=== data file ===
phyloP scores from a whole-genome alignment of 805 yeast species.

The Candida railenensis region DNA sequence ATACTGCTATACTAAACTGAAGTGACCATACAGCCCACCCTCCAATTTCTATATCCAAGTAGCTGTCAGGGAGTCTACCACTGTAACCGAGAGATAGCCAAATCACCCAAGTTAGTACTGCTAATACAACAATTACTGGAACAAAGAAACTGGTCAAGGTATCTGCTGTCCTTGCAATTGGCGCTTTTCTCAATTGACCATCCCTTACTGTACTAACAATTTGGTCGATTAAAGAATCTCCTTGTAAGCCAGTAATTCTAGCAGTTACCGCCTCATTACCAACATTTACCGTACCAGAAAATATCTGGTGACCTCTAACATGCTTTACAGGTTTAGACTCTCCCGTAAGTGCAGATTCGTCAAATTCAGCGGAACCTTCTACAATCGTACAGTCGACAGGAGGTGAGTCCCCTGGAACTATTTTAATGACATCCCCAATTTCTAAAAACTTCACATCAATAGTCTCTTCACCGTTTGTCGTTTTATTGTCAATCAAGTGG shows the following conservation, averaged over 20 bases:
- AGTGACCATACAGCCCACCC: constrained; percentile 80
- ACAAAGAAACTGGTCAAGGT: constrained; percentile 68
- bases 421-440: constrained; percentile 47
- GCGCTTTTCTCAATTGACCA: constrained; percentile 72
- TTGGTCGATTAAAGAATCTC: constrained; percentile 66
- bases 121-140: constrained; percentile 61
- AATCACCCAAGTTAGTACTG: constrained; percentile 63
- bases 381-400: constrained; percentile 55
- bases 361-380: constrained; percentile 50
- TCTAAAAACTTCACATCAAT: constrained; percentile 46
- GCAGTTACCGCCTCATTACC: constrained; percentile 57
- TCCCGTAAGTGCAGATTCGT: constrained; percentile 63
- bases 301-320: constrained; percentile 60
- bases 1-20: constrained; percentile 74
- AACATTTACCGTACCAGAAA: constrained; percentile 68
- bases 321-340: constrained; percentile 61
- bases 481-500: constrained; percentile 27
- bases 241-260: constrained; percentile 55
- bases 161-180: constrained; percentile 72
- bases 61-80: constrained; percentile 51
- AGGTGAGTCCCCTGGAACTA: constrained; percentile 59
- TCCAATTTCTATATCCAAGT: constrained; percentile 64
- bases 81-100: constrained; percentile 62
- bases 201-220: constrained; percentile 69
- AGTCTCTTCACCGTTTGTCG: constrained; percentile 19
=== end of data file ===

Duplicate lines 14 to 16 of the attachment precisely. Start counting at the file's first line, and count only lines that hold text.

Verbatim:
- TCCCGTAAGTGCAGATTCGT: constrained; percentile 63
- bases 301-320: constrained; percentile 60
- bases 1-20: constrained; percentile 74